Eating to Stay Healthy During Coronavirus

boosting your immune system against coronavirus

Written by Heather Deering, Associate Registered Nutritionist. Reviewed by Harriet Smith, Registered Dietitian

We are now several months into the coronavirus pandemic. Although work is underway to find an effective vaccine, many people’s thoughts have turned to optimising their own health and immunity.

It goes without saying, the best way to protect ourselves from coronavirus is to follow government guidance regarding social distancing and hand hygiene (1). However, having a healthy, balanced diet will support our immune system, helping us to stay safe and well.

In this article we’ll discuss how nutrition can play an important part in ensuring your immune system is as robust as possible.

Food and immunity – what’s the link?

Nutritional status is known to play an important role in immunity. Both malnutrition and obesity can negatively impact our immune response, and studies have shown that micronutrient deficiencies can result in decreased immunity (2).

As we’ll see in the sections below, there is some limited evidence to suggest that specific vitamins and minerals have immune-related benefits. The good news is that most people can get all of the nutrients they need by eating a healthy diet.

Achieving balance and variety in our diet is key as it means that our bodies are supplied with a wide range of vitamins and minerals that contribute to optimal immunity. For most healthy individuals, nutrition supplementation is unnecessary (although there is one exception to this – vitamin D).

Vitalise your body with vitamin C

Vitamin C is an essential micronutrient that has many important functions in the body, including immune benefits (3). Vitamin C is found in many foods, particularly fruits and vegetables. Foods that are especially high in vitamin C include:

·       Oranges and orange juice

·       Strawberries

·       Red and green peppers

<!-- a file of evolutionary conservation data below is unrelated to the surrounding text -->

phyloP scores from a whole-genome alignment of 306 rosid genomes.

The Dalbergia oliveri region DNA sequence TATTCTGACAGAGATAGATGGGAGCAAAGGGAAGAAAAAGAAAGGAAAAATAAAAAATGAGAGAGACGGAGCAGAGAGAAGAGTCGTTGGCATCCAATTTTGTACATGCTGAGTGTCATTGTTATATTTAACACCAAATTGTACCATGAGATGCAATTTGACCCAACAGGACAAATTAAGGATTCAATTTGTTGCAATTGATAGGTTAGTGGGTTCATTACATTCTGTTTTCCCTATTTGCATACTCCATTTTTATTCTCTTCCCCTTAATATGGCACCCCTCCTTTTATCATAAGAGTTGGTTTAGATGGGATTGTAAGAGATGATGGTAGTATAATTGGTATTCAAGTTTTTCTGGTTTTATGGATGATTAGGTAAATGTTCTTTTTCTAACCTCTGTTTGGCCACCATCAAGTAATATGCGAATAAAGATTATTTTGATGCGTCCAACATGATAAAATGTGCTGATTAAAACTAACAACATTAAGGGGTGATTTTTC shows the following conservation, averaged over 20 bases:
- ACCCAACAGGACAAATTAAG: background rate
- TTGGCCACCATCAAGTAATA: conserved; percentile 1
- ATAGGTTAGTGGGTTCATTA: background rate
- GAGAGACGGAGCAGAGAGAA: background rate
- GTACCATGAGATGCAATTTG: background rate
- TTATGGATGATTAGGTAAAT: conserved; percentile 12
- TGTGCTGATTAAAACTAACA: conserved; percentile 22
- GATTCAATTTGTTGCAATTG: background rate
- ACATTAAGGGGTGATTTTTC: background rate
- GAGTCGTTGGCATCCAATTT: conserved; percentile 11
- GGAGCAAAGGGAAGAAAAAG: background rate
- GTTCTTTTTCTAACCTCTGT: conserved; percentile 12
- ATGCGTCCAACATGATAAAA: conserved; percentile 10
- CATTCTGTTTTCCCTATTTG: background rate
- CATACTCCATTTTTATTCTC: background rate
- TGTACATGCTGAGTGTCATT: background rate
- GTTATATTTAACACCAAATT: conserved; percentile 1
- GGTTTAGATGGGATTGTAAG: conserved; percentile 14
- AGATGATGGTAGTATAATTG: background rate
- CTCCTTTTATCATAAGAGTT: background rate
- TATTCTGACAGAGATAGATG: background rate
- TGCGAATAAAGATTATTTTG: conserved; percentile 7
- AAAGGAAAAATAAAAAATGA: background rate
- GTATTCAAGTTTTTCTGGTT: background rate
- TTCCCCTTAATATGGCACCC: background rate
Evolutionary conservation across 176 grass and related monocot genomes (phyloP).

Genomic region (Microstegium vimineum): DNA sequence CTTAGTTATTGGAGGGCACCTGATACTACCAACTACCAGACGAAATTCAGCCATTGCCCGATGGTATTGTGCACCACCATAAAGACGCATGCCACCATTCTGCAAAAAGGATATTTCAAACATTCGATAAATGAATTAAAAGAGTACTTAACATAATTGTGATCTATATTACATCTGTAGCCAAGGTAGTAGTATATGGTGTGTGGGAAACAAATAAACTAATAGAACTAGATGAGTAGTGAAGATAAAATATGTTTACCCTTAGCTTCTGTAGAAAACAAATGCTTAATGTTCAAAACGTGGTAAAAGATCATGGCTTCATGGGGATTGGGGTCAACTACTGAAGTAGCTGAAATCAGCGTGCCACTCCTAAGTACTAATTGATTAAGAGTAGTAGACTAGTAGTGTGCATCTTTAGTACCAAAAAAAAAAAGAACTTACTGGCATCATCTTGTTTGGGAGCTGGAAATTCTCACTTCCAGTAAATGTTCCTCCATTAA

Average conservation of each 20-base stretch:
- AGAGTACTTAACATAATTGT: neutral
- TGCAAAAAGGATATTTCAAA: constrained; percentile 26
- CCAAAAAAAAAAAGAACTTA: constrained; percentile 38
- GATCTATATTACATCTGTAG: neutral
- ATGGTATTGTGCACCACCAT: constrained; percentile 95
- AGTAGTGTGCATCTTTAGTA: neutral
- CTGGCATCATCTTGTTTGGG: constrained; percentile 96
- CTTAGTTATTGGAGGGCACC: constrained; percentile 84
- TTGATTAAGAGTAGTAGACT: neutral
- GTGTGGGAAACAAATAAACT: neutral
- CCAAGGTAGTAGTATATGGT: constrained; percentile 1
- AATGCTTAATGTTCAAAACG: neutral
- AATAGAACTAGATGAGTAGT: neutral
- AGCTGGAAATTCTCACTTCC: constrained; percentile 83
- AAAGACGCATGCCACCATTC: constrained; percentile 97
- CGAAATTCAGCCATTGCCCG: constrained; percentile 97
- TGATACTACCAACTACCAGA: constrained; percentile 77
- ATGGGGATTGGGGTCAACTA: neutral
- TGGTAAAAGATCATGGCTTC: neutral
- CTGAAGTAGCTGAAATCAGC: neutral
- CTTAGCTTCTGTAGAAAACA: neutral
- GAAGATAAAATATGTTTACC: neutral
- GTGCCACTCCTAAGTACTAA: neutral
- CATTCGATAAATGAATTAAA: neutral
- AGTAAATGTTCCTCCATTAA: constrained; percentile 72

·       Broccoli

·       Potatoes

·       Brussels sprouts

Although many people believe that taking high doses ocould have a protective effect against the common cold, a large-scale review of high-quality human studies found that vitamin C didn’t have a big effect on the incidence, duration, or severity of colds (4). It’s easy to get the recommended 40mg/day of vitamin C from eating a large orange or a couple of kiwi fruits. So save your money and get your vitamin C from food instead of supplements.

Don’t forget about Zinc!

Zinc is an essential nutrient for growth and development of cells as well as immunity (5). Good sources of zinc include:

·       Red meat

·       Poultry

·       Shellfish – oysters, crab, lobster

·       Cheese

·       Wholegrains

·       Legumes

A systematic review of the effects of zinc supplementation on the common cold found that though it wasn’t able to prevent a cold, if taken within 24 hours of the onset of symptoms, zinc did have a small effect on reducing its severity and duration (6).

It’s important to remember that beneficial effects of zinc on the common cold don’t translate to protective effects against other diseases like coronavirus. Most people can get enough zinc from eating a healthy and balanced diet.

What about the sunshine vitamin (vitamin D)?

Vitamin D is a key nutrient for healthy bones and muscles, and it’s also important for immunity (7). Known as the “sunshine vitamin”, vitamin D is found in relatively few foods (i.e. oily fish, fortified cereals and spreads), so we rely on exposure to sunlight as our main source. However, in winter months we get less sun exposure, so in the UK, supplementation with 10 micrograms per day is recommended from October to March (8).

Recently, vitamin D has received a lot of attention in relation to coronavirus and respiratory disease. Some studies suggest that vitamin D deficiency may be associated with increased risk of respiratory disease (i.e. pneumonia) (9). Data on vitamin D status is also beginning to emerge in coronavirus patients, however, it’s important to note that this data is very new and has not been critically reviewed.

Several of these new studies have found an association between high death tolls from coronavirus and vitamin D deficiency (10, 11, 12). Although interesting, these types of observational studies do not prove that vitamin D status affects prevention, treatment or outcomes relating to coronavirus. Nor does it mean that everyone should start taking high doses of vitamin D.